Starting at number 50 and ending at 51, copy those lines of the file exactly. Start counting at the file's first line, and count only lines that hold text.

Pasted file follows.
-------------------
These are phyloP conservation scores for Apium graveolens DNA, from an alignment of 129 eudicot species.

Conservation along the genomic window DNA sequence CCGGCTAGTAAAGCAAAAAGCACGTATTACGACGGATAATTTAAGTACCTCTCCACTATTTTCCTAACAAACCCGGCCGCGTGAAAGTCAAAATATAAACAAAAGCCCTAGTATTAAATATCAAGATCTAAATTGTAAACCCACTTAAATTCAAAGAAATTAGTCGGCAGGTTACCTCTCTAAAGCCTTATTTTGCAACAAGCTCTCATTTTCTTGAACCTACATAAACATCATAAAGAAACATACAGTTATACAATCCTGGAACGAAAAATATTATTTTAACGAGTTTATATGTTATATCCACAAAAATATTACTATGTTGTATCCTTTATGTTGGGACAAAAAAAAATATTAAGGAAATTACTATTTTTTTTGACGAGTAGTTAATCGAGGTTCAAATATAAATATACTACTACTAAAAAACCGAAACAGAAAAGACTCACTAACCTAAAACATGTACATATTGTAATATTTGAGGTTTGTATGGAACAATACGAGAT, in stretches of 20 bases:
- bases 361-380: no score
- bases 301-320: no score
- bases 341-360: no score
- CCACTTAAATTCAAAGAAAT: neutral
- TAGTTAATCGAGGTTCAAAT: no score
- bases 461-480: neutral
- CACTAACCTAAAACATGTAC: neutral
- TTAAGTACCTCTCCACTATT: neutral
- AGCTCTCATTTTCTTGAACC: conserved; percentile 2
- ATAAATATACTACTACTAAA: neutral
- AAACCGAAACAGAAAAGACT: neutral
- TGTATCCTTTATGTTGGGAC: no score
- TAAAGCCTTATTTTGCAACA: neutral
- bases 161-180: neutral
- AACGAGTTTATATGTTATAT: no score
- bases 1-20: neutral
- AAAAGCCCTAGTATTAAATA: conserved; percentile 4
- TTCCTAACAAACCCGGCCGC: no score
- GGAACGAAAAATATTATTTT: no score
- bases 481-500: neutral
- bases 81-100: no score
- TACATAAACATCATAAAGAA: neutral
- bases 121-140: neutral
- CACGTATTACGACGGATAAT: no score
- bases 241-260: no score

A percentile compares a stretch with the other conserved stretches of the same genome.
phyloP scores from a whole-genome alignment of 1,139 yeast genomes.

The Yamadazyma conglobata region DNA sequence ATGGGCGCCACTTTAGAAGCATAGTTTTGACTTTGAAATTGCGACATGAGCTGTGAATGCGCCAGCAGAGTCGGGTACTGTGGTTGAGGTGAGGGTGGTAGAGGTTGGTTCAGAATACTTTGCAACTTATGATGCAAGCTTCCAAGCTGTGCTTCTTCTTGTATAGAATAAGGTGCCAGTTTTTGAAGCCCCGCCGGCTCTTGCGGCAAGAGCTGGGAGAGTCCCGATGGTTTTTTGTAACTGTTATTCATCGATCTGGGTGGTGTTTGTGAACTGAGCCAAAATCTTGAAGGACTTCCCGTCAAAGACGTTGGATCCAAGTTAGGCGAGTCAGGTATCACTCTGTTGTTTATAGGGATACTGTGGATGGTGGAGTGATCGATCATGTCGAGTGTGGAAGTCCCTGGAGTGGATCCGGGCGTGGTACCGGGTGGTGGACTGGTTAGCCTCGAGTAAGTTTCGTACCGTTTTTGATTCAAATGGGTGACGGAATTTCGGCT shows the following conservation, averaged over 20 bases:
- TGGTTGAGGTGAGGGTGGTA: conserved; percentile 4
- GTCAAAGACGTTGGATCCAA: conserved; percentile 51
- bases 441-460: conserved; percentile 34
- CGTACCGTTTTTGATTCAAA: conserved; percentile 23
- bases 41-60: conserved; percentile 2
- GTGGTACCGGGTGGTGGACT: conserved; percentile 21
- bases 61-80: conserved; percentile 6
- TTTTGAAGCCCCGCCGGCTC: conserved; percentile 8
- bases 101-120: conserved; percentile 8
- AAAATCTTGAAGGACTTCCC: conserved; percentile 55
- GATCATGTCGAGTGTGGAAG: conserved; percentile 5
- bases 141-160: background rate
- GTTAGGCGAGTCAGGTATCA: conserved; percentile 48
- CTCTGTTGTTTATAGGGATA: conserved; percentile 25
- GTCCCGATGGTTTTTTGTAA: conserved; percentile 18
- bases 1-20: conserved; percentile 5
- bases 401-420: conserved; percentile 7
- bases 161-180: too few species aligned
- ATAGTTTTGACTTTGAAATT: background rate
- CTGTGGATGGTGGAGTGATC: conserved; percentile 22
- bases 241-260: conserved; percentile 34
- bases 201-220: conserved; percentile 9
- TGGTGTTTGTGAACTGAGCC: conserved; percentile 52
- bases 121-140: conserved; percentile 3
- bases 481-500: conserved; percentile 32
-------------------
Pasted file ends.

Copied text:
- CTGTGGATGGTGGAGTGATC: conserved; percentile 22
- bases 241-260: conserved; percentile 34